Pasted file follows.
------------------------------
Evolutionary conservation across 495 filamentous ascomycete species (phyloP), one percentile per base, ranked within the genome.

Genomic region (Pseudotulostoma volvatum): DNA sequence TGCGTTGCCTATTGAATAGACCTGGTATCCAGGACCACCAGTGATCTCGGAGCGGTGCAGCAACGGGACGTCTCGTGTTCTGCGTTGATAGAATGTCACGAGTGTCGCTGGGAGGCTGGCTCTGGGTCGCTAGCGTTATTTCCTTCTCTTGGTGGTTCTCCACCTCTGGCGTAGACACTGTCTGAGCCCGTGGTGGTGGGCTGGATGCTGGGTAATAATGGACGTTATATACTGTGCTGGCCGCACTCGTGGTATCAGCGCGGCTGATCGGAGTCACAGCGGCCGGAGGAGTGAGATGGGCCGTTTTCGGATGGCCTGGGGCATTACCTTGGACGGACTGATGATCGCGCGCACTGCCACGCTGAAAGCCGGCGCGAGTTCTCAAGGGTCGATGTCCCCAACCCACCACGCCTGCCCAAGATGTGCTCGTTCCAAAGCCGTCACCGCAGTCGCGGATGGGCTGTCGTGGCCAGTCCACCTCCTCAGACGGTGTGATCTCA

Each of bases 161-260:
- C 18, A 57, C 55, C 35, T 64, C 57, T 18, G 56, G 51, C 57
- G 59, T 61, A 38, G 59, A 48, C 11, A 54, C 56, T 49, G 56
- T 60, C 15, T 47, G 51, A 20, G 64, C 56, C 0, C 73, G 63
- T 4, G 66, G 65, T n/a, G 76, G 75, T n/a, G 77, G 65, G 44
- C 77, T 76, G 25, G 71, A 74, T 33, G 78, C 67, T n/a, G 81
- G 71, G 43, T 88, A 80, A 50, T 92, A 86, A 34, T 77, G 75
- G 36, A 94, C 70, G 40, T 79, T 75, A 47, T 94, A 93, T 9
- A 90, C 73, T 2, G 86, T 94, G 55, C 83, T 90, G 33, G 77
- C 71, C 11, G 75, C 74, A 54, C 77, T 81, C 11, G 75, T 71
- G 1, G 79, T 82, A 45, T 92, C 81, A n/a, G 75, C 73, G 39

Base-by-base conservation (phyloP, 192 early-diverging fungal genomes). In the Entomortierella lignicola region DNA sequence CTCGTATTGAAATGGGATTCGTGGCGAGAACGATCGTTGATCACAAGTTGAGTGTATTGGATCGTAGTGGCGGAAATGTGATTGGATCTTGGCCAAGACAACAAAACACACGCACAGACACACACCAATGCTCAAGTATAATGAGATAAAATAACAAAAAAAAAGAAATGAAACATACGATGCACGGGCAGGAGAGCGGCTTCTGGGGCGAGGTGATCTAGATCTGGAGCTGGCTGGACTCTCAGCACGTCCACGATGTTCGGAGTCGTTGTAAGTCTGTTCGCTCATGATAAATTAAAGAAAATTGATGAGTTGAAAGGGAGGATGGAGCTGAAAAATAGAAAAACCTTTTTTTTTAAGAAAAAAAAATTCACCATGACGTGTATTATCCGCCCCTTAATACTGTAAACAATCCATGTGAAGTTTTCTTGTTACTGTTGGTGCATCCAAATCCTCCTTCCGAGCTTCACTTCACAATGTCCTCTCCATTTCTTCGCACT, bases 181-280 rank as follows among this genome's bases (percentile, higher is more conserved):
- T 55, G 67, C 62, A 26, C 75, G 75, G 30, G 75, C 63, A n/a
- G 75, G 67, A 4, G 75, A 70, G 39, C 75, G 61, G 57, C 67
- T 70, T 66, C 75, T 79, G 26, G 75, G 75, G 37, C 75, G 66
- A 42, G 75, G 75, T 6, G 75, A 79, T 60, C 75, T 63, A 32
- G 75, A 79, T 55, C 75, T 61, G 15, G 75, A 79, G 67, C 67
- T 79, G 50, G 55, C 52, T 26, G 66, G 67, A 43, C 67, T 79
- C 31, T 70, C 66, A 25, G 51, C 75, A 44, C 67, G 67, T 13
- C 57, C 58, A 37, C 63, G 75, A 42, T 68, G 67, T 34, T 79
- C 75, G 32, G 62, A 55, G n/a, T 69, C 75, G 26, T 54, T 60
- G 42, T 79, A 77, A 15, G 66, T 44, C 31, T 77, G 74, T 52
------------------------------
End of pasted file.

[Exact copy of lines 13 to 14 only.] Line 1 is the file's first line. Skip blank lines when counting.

- G 1, G 79, T 82, A 45, T 92, C 81, A n/a, G 75, C 73, G 39

Base-by-base conservation (phyloP, 192 early-diverging fungal genomes). In the Entomortierella lignicola region DNA sequence CTCGTATTGAAATGGGATTCGTGGCGAGAACGATCGTTGATCACAAGTTGAGTGTATTGGATCGTAGTGGCGGAAATGTGATTGGATCTTGGCCAAGACAACAAAACACACGCACAGACACACACCAATGCTCAAGTATAATGAGATAAAATAACAAAAAAAAAGAAATGAAACATACGATGCACGGGCAGGAGAGCGGCTTCTGGGGCGAGGTGATCTAGATCTGGAGCTGGCTGGACTCTCAGCACGTCCACGATGTTCGGAGTCGTTGTAAGTCTGTTCGCTCATGATAAATTAAAGAAAATTGATGAGTTGAAAGGGAGGATGGAGCTGAAAAATAGAAAAACCTTTTTTTTTAAGAAAAAAAAATTCACCATGACGTGTATTATCCGCCCCTTAATACTGTAAACAATCCATGTGAAGTTTTCTTGTTACTGTTGGTGCATCCAAATCCTCCTTCCGAGCTTCACTTCACAATGTCCTCTCCATTTCTTCGCACT, bases 181-280 rank as follows among this genome's bases (percentile, higher is more conserved):